• At a meeting in Ivory Coast, African and European leaders agreed to a plan to fight people-smuggling networks and repatriate migrants stranded in Libya.
Between 400,000 and 700,000 migrants are living in Libyan camps, according to one estimate. So far, about 13,000 have returned to their home countries.
A recent video of the sale of migrants as slaves served as a reminder for European leaders that their policies risked trapping migrants in inhumane conditions, our correspondent writes.
• Turkey’s president, Recep Tayyip Erdogan, ordered banks to participate in an oil-for-gold scheme to evade U.S. sanctions on Iran, a U.S. government witness told a court in New York. Mr. Erdogan has repeatedly denounced the inquiry.
Separately, the Turkish Parliament rejected a motion to investigate allegations by the opposition that Mr. Erdogan’s family had moved millions of dollars offshore.
Mr. Erdogan is expected to visit Greece next week in what would be the first visit by a Turkish head of state to the Mediterranean neighbor in 65 years.
• The Kremlin will host the 2018 World Cup draw today.
Each of the 32 teams has been assigned to one of four pots, based on its world ranking. Here’s how it all works, and how to watch it at 4 p.m. Central European Time, 10 a.m. Eastern. We will provide minute-by-minute coverage on nytimes.com.
(Above, a clock in Moscow that counts down to the first match in June.)
• Car companies and navigation services are racing to fix one of the most persistent headaches for drivers: finding a parking spot.
• Major oil exporters extended production cuts.
• An idea for creating air or fuel from the Martian atmosphere led to a breakthrough in powering big data centers.
• Many Americans born in the 1960s are not earning as much as they expected.
• Here’s a snapshot of global markets.
In the News
• Angela Merkel, the German chancellor, met the leader of the Social Democrats to break an impasse over the formation of a new government. [The New York Times]
• Death and starvation in a war-ravaged Syrian suburb provided a pessimistic backdrop to the peace talks in Geneva. [The New York Times]
• Egypt, in a snub to the U.S., agreed to allow Russian military jets to use its airspace and bases. [The New York Times]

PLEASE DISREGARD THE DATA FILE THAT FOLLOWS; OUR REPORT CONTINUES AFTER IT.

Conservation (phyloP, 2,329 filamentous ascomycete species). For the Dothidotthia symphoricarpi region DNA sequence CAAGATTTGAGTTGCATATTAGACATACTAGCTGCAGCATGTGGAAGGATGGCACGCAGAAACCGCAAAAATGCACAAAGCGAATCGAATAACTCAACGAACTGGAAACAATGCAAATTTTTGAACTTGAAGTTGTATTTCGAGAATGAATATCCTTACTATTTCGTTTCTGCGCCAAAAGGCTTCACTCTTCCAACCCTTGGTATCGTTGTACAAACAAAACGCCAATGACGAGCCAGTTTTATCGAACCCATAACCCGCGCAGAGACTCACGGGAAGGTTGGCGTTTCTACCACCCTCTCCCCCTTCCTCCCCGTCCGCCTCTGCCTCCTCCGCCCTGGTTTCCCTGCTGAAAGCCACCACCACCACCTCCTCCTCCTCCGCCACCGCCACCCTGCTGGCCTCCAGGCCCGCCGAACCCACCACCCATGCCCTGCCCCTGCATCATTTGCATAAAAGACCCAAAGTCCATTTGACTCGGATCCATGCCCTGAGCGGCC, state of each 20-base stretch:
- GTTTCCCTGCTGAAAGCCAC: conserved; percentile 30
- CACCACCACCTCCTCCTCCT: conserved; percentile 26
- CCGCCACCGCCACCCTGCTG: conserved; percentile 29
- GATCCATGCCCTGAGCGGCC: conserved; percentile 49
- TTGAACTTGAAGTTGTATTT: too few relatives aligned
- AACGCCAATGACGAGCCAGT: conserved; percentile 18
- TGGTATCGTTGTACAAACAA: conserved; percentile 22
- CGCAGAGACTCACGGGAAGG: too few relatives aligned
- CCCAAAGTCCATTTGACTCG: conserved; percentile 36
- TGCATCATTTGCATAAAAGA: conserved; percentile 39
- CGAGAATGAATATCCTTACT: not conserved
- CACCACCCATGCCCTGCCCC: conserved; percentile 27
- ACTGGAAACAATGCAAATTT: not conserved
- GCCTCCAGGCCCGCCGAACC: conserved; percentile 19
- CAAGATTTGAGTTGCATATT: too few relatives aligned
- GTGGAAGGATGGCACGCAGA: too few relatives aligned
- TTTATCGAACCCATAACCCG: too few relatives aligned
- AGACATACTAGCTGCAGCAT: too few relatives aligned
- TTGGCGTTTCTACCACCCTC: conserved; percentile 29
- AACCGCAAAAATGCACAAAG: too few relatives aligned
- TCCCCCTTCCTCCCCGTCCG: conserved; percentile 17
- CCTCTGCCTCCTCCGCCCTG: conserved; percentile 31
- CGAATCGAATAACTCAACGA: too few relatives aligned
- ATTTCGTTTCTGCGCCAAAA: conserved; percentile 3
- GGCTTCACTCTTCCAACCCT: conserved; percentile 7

• Many in Russia question whether Ksenia Sobchak, an opposition candidate in next year’s presidential election, is opposing Vladimir Putin or doing his bidding. Our correspondent followed her on the campaign trail. [The New York Times]
• As two more U.S. media figures face sexual assault accusations (Russell Simmons, the hip-hop mogul, and the playwright Israel Horovitz), we looked at some of the misguided reasons that such accusations are often doubted. [The New York Times]
• A judge in Spain is set to review today the detention of a group of Catalan separatist leaders awaiting trial on charges of rebellion for declaring independence. [Associated Press]
• Five Arctic nations completed negotiations with the E.U., China and others to impose a moratorium on fishing in new ice-free areas. [The New York Times]
• And the Japanese government set a date for the abdication of Emperor Akihito: April 30, 2019. [The New York Times]
Tips, both new and old, for a more fulfilling life.
• Recipe of the day: This weekend, surprise someone with a homemade ginger stout cake.
• How to clean any type of holiday stain, from stout cake to gravy and wine.
• Exercise may enhance the effects of brain training.
• The Italian filmmaker Pier Paolo Pasolini sought inspiration in the working-class Rome neighborhood he called home. Some of its residents keep his memory alive more than 40 years after his murder.
• Bored Panda, a tiny Lithuania-based publisher, is thriving on Facebook despite algorithm changes that doomed its competitors.
• Pottery is the new Pilates as many are turning to crafts as a balm and a corrective.
It’s considered the highest art form of its class, with equal parts risk and high reward. It’s impossibly light, and taller than it is wide. The jeweled citrus peel is the (dried) cherry on top.
We’re of course speaking of panettone (pronounced pann-eh-TOH-nee), the traditional Italian bread served over Christmastime. The boxed fruitcake lines grocery stores around the world but is deeply rooted in Milanese folklore dating to the Middle Ages.
One legend of the origin of panettone involves a nobleman’s love for the daughter of a baker named Toni. Forbidden from marrying her, the nobleman disguised himself and went to work for the baker, creating a new bread to impress the woman, made with butter, eggs and candied fruit. The bread was such a hit at court, a new dessert was named in its honor — pan del Ton — and the nobleman was allowed to marry the daughter.
Five hundred years later, the boxed version of panettone became widely available. Homemade panettone is notoriously difficult: Butter a couple of degrees too warm can turn the dough to mush.
But the proof is in the pudding.
“It melts in your mouth and it’s suddenly gone,” one baker told The Times. “And then you want to eat more.”
Remy Tumin contributed reporting.
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